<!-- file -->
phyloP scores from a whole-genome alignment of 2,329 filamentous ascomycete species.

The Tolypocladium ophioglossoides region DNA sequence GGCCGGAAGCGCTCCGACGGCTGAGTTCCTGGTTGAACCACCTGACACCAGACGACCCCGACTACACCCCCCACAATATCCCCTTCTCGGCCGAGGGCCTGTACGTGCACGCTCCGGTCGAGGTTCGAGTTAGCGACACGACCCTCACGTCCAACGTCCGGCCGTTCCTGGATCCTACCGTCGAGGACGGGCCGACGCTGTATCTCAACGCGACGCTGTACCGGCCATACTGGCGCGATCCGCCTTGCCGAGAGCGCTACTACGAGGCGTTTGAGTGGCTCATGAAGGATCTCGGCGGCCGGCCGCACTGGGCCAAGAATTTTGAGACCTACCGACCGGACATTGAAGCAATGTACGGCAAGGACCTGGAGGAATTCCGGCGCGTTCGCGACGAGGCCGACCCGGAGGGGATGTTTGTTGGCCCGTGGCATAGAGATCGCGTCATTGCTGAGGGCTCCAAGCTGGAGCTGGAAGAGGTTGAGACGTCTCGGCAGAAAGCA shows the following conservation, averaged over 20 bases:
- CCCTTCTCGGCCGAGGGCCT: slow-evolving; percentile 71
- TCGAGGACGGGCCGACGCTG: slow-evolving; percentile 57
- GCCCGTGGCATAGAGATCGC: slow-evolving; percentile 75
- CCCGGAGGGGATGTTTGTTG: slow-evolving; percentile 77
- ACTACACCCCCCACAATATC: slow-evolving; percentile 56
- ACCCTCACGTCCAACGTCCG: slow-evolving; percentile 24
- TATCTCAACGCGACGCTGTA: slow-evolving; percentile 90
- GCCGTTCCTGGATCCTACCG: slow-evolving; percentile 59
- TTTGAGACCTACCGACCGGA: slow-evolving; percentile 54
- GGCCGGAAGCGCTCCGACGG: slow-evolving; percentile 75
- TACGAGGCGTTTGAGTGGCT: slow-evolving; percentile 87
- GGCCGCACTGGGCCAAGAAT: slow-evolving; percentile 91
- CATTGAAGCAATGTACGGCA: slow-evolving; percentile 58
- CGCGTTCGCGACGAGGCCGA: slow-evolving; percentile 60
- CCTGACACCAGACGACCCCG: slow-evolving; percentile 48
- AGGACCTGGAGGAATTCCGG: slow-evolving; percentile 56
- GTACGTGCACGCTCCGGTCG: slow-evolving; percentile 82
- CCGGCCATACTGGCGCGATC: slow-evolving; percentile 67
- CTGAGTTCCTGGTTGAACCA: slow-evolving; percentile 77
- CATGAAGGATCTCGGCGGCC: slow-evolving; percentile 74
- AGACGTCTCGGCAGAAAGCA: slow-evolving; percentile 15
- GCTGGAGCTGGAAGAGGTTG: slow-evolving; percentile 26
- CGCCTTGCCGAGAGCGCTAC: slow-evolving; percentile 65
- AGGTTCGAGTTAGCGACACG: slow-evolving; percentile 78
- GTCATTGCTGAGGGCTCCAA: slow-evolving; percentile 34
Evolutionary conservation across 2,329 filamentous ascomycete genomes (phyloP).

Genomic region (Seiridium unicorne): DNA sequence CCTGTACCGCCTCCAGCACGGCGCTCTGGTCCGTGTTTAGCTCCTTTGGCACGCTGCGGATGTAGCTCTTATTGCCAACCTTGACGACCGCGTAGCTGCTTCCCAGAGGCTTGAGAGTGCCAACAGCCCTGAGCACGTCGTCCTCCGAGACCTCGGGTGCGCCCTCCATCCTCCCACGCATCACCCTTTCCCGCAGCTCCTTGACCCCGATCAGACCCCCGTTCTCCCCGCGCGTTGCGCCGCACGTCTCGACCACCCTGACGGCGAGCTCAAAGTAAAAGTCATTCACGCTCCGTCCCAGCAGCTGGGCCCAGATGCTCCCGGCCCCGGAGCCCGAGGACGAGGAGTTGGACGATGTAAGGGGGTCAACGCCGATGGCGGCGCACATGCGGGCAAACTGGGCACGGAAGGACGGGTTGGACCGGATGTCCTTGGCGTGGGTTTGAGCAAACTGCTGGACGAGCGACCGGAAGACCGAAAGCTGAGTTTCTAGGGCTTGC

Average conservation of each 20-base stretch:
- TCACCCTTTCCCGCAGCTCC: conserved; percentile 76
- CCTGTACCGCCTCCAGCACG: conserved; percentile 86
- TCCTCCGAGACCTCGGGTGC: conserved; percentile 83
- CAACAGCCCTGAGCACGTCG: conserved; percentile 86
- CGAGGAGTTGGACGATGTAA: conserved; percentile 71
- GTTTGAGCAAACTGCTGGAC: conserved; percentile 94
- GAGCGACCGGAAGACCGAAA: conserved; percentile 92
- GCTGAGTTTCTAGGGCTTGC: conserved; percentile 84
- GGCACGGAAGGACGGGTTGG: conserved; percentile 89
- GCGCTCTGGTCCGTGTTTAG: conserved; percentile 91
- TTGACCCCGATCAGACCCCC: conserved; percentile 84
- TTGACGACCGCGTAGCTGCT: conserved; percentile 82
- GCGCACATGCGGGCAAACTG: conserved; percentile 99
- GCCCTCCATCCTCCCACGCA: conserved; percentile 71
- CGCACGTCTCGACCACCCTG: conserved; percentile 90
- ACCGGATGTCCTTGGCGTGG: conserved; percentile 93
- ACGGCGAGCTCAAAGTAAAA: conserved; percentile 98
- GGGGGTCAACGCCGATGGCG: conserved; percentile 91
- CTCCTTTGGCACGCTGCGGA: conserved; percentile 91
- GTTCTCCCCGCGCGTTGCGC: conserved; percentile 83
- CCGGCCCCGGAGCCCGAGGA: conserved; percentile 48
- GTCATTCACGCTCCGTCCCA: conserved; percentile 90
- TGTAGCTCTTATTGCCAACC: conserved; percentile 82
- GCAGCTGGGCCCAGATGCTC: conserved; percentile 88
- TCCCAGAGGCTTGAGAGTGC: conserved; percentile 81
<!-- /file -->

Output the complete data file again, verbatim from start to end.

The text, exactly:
phyloP scores from a whole-genome alignment of 2,329 filamentous ascomycete species.

The Tolypocladium ophioglossoides region DNA sequence GGCCGGAAGCGCTCCGACGGCTGAGTTCCTGGTTGAACCACCTGACACCAGACGACCCCGACTACACCCCCCACAATATCCCCTTCTCGGCCGAGGGCCTGTACGTGCACGCTCCGGTCGAGGTTCGAGTTAGCGACACGACCCTCACGTCCAACGTCCGGCCGTTCCTGGATCCTACCGTCGAGGACGGGCCGACGCTGTATCTCAACGCGACGCTGTACCGGCCATACTGGCGCGATCCGCCTTGCCGAGAGCGCTACTACGAGGCGTTTGAGTGGCTCATGAAGGATCTCGGCGGCCGGCCGCACTGGGCCAAGAATTTTGAGACCTACCGACCGGACATTGAAGCAATGTACGGCAAGGACCTGGAGGAATTCCGGCGCGTTCGCGACGAGGCCGACCCGGAGGGGATGTTTGTTGGCCCGTGGCATAGAGATCGCGTCATTGCTGAGGGCTCCAAGCTGGAGCTGGAAGAGGTTGAGACGTCTCGGCAGAAAGCA shows the following conservation, averaged over 20 bases:
- CCCTTCTCGGCCGAGGGCCT: slow-evolving; percentile 71
- TCGAGGACGGGCCGACGCTG: slow-evolving; percentile 57
- GCCCGTGGCATAGAGATCGC: slow-evolving; percentile 75
- CCCGGAGGGGATGTTTGTTG: slow-evolving; percentile 77
- ACTACACCCCCCACAATATC: slow-evolving; percentile 56
- ACCCTCACGTCCAACGTCCG: slow-evolving; percentile 24
- TATCTCAACGCGACGCTGTA: slow-evolving; percentile 90
- GCCGTTCCTGGATCCTACCG: slow-evolving; percentile 59
- TTTGAGACCTACCGACCGGA: slow-evolving; percentile 54
- GGCCGGAAGCGCTCCGACGG: slow-evolving; percentile 75
- TACGAGGCGTTTGAGTGGCT: slow-evolving; percentile 87
- GGCCGCACTGGGCCAAGAAT: slow-evolving; percentile 91
- CATTGAAGCAATGTACGGCA: slow-evolving; percentile 58
- CGCGTTCGCGACGAGGCCGA: slow-evolving; percentile 60
- CCTGACACCAGACGACCCCG: slow-evolving; percentile 48
- AGGACCTGGAGGAATTCCGG: slow-evolving; percentile 56
- GTACGTGCACGCTCCGGTCG: slow-evolving; percentile 82
- CCGGCCATACTGGCGCGATC: slow-evolving; percentile 67
- CTGAGTTCCTGGTTGAACCA: slow-evolving; percentile 77
- CATGAAGGATCTCGGCGGCC: slow-evolving; percentile 74
- AGACGTCTCGGCAGAAAGCA: slow-evolving; percentile 15
- GCTGGAGCTGGAAGAGGTTG: slow-evolving; percentile 26
- CGCCTTGCCGAGAGCGCTAC: slow-evolving; percentile 65
- AGGTTCGAGTTAGCGACACG: slow-evolving; percentile 78
- GTCATTGCTGAGGGCTCCAA: slow-evolving; percentile 34
Evolutionary conservation across 2,329 filamentous ascomycete genomes (phyloP).

Genomic region (Seiridium unicorne): DNA sequence CCTGTACCGCCTCCAGCACGGCGCTCTGGTCCGTGTTTAGCTCCTTTGGCACGCTGCGGATGTAGCTCTTATTGCCAACCTTGACGACCGCGTAGCTGCTTCCCAGAGGCTTGAGAGTGCCAACAGCCCTGAGCACGTCGTCCTCCGAGACCTCGGGTGCGCCCTCCATCCTCCCACGCATCACCCTTTCCCGCAGCTCCTTGACCCCGATCAGACCCCCGTTCTCCCCGCGCGTTGCGCCGCACGTCTCGACCACCCTGACGGCGAGCTCAAAGTAAAAGTCATTCACGCTCCGTCCCAGCAGCTGGGCCCAGATGCTCCCGGCCCCGGAGCCCGAGGACGAGGAGTTGGACGATGTAAGGGGGTCAACGCCGATGGCGGCGCACATGCGGGCAAACTGGGCACGGAAGGACGGGTTGGACCGGATGTCCTTGGCGTGGGTTTGAGCAAACTGCTGGACGAGCGACCGGAAGACCGAAAGCTGAGTTTCTAGGGCTTGC

Average conservation of each 20-base stretch:
- TCACCCTTTCCCGCAGCTCC: conserved; percentile 76
- CCTGTACCGCCTCCAGCACG: conserved; percentile 86
- TCCTCCGAGACCTCGGGTGC: conserved; percentile 83
- CAACAGCCCTGAGCACGTCG: conserved; percentile 86
- CGAGGAGTTGGACGATGTAA: conserved; percentile 71
- GTTTGAGCAAACTGCTGGAC: conserved; percentile 94
- GAGCGACCGGAAGACCGAAA: conserved; percentile 92
- GCTGAGTTTCTAGGGCTTGC: conserved; percentile 84
- GGCACGGAAGGACGGGTTGG: conserved; percentile 89
- GCGCTCTGGTCCGTGTTTAG: conserved; percentile 91
- TTGACCCCGATCAGACCCCC: conserved; percentile 84
- TTGACGACCGCGTAGCTGCT: conserved; percentile 82
- GCGCACATGCGGGCAAACTG: conserved; percentile 99
- GCCCTCCATCCTCCCACGCA: conserved; percentile 71
- CGCACGTCTCGACCACCCTG: conserved; percentile 90
- ACCGGATGTCCTTGGCGTGG: conserved; percentile 93
- ACGGCGAGCTCAAAGTAAAA: conserved; percentile 98
- GGGGGTCAACGCCGATGGCG: conserved; percentile 91
- CTCCTTTGGCACGCTGCGGA: conserved; percentile 91
- GTTCTCCCCGCGCGTTGCGC: conserved; percentile 83
- CCGGCCCCGGAGCCCGAGGA: conserved; percentile 48
- GTCATTCACGCTCCGTCCCA: conserved; percentile 90
- TGTAGCTCTTATTGCCAACC: conserved; percentile 82
- GCAGCTGGGCCCAGATGCTC: conserved; percentile 88
- TCCCAGAGGCTTGAGAGTGC: conserved; percentile 81